Dave Wade suffers similarly. His images of the pilings under a Portland wharf and a gorgeously green and pink Old Port night scene are exquisite. But his image of a sailboat, for example, feels like a snapshot in the context of so many excellent images.

Because “Three Cities” has far too many works, there is more urgency to the sense that the lesser images should have been culled. It’s distracting, for example, to see six of Ruth Sylmor’s fine shots of Paris – dissimilarly sized and framed – jammed into a grid of six on a tiny wall, or Diane Hudson’s five large color images hung so close their frames appear to be touching. It’s uncomfortable, and it was avoidable. Hudson would have been better served if her wall featured only her fine image of Zeitman’s Corner with playful tensions between the 3D flow of the streets and the 2D structure of the image.

In fairness, some visitors may rather see 100 photographs jammed together than 50 hung with space. If that’s you, there is little to disappoint. Even a work I didn’t particularly care for, Darrell Taylor’s “Metropolis Redux,” a cartoonish digital collage caricature of the Big Apple, offers a chuckle by putting Donald Trump out front and center of the city.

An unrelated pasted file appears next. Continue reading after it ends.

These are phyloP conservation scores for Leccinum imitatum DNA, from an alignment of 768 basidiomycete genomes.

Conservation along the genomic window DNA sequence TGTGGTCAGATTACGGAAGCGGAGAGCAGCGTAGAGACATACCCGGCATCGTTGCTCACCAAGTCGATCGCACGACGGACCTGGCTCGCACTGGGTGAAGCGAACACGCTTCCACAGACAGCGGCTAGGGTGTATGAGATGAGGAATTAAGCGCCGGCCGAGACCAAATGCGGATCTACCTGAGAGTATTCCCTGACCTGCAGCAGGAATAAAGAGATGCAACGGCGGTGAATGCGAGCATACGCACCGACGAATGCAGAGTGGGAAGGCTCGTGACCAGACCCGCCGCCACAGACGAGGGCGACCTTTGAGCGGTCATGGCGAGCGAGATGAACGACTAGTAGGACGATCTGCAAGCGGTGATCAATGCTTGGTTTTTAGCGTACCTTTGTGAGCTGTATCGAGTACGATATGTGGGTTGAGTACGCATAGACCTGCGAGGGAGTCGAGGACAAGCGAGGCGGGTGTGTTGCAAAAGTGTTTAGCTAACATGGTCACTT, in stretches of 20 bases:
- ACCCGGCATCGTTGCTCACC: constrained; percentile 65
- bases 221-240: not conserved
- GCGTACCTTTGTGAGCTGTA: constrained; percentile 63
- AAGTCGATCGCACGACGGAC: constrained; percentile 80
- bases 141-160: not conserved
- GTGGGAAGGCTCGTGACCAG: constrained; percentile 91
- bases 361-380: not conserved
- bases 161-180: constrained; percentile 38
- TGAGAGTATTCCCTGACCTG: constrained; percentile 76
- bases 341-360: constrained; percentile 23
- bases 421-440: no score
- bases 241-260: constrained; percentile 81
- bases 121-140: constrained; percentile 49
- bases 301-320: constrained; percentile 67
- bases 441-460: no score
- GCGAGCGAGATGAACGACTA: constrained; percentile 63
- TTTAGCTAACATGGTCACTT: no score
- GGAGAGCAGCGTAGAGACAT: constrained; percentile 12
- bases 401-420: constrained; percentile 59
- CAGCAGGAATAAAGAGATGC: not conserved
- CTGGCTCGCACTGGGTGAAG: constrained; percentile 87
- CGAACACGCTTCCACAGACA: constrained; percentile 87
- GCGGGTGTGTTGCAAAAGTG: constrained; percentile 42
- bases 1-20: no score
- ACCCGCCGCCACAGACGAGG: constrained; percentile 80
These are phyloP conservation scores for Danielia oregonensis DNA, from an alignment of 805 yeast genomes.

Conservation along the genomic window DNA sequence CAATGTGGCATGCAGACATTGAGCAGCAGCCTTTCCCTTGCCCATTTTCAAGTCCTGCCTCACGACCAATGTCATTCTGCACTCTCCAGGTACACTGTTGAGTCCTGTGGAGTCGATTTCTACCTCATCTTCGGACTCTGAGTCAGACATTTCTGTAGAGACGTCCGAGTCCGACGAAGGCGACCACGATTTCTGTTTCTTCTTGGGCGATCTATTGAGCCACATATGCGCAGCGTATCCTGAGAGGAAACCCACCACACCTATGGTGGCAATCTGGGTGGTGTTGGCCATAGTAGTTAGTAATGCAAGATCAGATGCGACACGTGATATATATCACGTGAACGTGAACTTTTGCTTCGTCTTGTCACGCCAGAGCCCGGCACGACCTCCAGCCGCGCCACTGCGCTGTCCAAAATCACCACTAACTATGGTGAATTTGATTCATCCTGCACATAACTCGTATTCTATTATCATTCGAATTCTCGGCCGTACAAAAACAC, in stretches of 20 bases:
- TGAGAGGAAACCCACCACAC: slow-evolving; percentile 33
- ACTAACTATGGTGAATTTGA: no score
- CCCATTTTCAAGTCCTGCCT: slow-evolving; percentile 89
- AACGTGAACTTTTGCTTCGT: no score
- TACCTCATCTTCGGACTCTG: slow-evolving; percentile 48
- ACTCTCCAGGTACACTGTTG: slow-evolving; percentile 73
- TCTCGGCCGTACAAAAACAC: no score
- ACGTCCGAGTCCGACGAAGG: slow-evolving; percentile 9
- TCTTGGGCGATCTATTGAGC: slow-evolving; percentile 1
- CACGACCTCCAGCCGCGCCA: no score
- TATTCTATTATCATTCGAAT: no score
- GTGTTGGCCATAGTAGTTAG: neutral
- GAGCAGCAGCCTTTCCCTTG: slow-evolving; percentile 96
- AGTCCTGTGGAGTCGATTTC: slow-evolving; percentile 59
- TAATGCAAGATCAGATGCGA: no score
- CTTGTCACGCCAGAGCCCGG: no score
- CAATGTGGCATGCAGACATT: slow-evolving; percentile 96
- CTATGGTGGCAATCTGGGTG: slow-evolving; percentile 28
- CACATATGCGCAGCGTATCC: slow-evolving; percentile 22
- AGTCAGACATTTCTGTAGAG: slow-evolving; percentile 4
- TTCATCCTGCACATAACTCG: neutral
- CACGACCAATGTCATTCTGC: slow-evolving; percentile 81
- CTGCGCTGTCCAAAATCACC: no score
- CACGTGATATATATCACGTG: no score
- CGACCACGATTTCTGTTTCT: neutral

I have primarily spent my visits to “Three Cities” lingering on my favorites. Ernst Haas’s Times Square, dizzying with nighttime reflections on a rainy night, calls out 1957 with “West Side Story” on a Broadway marquis. Todd Webb’s “St. Luke’s Place” is a deliriously beautiful snow scene in a residential neighborhood in New York that lilts down from an upper window of what we expect to be a cozy apartment. Melonie Bennett’s Portland “Bartender Trick” looks fun at first and then rewards a longer look with unexpected forensic depth about when and where. Jan Pieter van Voorst van Beest’s covert subway shot of an absorbed tough guy in a white shirt is simply gorgeous, but with an odd punctuation about questionable permission: The subject is unaware of the camera and he doesn’t necessarily look like the sort who would brook such a secret snapshot. Judy Glickman Lauder’s Paris is a place of people and fleeting scenes of things we want to see, but for the moment, can’t reach; her “On the Seine II” passes by a hampered glimpse of the Eiffel Tower. It’s an insightful image of place, but place as the product of individual perception, psychology and cultural priorities.

In terms of broader themes such as subject, craftsmanship, the breadth of included artists and content, “Three Cities” certainly has some flaws. Nonetheless, it is one of the most enjoyable facets of this year’s largely excellent crop of photography exhibitions associated with the Maine Photo Project.

Freelance writer Daniel Kany is an art historian who lives in Cumberland. He can be contacted at: